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For the past 3 years, The UK Shareholders’ Association has played a leading role in advising the Government, the Financial Reporting Council, the Financial Conduct Authority and other bodies on issues arising from the growth of pooled nominee accounts, in which close to a majority of private investors now find themselves.
We have relentlessly been drawing attention to the absence of shareholder rights and protections for nominee account users and their inability to play a full part in the stewardship of UK companies. The savings of countless ordinary individuals are at stake, invested in equities yet they are denied the rights of ownership. This is wrong.
We think this situation is scandalous, not least because it appears to be, in the developed world, a uniquely British problem. The time has come to demand changes to remedy these matters. Today we launch THE RUNNYMEDE DECLARATION FOR SHAREHOLDER RIGHTS. and invite those who share our concerns to give it their full support.
In not many months’ time, there will be a new government. It will have many matters to address, but, in the spirit of Magna Carta, we will press those who seek election to Parliament and those who enter that government, to place the remedies we are seeking high on their list of priorities. The millions who save and invest deserve no less.
The UK Shareholders’ Association continues to fight for better corporate governance and the better accounting that goes with it. One matter of concern has been, what should be meant by the term “going concern”?
For many years company directors have been required to ensure and believe that their accounts are drawn up on a “going concern “basis. In practice this has always been the case, as to use any other basis could only mean that the liquidator was at the door.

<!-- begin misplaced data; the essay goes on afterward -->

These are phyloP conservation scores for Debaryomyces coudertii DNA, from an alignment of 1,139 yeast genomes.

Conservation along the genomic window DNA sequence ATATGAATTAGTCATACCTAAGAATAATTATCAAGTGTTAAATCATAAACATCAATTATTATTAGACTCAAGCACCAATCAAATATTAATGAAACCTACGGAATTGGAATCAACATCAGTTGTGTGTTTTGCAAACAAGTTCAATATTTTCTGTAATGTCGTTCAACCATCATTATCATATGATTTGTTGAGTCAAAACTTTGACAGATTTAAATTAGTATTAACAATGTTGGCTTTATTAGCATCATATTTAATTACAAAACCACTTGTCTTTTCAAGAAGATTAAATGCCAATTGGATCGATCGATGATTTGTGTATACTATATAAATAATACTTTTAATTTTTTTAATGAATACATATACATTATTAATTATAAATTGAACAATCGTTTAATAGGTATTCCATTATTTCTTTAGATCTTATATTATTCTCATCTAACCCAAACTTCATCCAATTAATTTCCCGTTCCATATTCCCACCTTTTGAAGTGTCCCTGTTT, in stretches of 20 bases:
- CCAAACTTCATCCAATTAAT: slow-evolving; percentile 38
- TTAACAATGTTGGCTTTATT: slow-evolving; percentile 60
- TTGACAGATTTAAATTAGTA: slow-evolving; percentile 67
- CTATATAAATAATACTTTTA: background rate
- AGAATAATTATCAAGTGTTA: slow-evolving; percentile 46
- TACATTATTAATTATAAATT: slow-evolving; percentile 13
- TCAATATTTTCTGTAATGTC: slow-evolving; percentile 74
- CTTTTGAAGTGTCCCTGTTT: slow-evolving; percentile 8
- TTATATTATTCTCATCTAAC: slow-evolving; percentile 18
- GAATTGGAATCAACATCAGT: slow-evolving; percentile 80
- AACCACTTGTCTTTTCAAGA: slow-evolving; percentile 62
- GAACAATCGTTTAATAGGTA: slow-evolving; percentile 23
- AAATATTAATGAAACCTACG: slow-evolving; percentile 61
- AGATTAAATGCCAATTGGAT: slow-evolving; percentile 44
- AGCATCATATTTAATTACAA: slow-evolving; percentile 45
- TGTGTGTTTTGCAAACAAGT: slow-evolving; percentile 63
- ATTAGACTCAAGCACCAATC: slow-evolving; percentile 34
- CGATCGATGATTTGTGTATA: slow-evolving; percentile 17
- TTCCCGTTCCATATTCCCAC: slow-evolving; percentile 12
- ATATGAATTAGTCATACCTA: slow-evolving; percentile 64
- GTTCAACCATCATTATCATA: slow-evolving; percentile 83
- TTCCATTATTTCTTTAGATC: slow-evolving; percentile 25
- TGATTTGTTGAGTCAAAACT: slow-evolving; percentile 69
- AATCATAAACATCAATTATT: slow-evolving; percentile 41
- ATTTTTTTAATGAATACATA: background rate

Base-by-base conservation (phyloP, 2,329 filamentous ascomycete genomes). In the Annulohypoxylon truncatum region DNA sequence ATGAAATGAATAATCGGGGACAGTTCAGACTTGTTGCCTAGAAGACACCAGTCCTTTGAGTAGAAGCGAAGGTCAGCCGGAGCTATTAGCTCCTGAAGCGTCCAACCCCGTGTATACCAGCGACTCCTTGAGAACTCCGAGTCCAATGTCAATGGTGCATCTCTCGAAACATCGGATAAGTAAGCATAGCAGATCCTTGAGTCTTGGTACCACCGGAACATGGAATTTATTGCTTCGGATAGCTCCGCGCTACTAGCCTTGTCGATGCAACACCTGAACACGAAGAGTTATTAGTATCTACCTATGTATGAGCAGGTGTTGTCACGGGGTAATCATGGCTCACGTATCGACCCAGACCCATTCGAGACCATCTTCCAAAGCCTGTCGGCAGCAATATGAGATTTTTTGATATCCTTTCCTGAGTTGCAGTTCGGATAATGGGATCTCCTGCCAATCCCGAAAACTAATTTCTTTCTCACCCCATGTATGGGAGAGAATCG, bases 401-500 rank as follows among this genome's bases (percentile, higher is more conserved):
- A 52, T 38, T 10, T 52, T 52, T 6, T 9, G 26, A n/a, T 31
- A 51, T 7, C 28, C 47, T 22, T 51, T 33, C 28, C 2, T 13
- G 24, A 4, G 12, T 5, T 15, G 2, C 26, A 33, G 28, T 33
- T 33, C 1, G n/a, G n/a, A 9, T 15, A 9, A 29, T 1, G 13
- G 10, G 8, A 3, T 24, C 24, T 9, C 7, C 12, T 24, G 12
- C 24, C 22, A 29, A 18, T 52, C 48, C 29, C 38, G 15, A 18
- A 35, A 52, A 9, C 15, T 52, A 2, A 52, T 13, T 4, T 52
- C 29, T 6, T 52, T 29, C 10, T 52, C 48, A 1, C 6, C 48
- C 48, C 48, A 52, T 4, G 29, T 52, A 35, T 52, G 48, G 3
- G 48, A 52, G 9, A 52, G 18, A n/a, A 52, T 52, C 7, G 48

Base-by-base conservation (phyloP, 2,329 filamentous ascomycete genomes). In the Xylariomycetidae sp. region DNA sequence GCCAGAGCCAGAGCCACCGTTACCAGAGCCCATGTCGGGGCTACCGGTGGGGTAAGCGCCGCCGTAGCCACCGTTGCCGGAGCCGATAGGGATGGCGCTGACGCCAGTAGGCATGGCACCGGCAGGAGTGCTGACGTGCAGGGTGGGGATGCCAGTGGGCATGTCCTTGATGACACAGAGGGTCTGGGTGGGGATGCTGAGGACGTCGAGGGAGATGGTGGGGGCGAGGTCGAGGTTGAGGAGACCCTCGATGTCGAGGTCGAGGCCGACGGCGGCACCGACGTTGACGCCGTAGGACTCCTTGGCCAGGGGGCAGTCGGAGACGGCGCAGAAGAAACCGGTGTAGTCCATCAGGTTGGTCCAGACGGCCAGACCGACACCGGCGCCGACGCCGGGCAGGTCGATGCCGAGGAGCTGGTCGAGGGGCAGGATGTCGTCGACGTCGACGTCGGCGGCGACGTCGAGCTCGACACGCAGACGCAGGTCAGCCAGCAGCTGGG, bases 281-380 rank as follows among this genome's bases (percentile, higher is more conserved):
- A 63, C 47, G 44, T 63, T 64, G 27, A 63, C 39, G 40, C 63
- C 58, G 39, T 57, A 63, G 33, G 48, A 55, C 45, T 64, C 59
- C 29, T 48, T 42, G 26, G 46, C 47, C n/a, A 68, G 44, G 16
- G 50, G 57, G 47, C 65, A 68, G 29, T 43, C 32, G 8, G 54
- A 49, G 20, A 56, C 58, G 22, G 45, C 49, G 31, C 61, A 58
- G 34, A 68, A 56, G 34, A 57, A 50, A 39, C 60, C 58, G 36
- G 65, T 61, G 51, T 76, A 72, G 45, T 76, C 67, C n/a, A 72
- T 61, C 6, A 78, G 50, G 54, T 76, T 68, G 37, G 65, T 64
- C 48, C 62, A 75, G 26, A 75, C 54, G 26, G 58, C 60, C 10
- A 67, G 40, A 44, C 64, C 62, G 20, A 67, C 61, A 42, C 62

However, in 2011, a panel under the chairmanship of Lord Sharman suggested that consideration of going concern should be expanded to embrace what it called a “stewardship” basis. The idea was to require directors to consider a longer period, consider matters more broadly and make an overtly positive statement. The Financial Reporting Council (FRC) is now struggling, against director opposition, to have this incorporated in a revision of its Corporate Governance Code.
To overcome the resistance, the FRC has come up with a compromise, but the coalition of pension funds and other major investors with which UKSA has now been working for some time feel this is not good enough, so we have sent our joint thoughts to the FRC and a copy of that paper is attached.
Stockbroker Selftrade recently threatened to deny its customers access to their investments. It has since told them they are to be transferred to Equiniti, but not yet.
Selftrade originally demanded highly personal, intrusive information, supported by certified documents sent through the ordinary post – or accounts would be frozen. In the face of customer outrage the demands have been watered down, but they are still demands.
This is not the first instance known to The UK Shareholders’ Association of a broker taking such abusive action. We are greatly concerned by nominee account providers’ apparent freedom to hold their customers to ransom in this way. The excuse is invariably the Financial Conduct Authority’s requirement that brokers must know their customers, but this sensible obligation is seemingly open to all manner of interpretation. When opening a new account an investor has free choice of provider, but when that provider imposes onerous demands after taking the investor’s money that, to say the least, is grossly unfair treatment.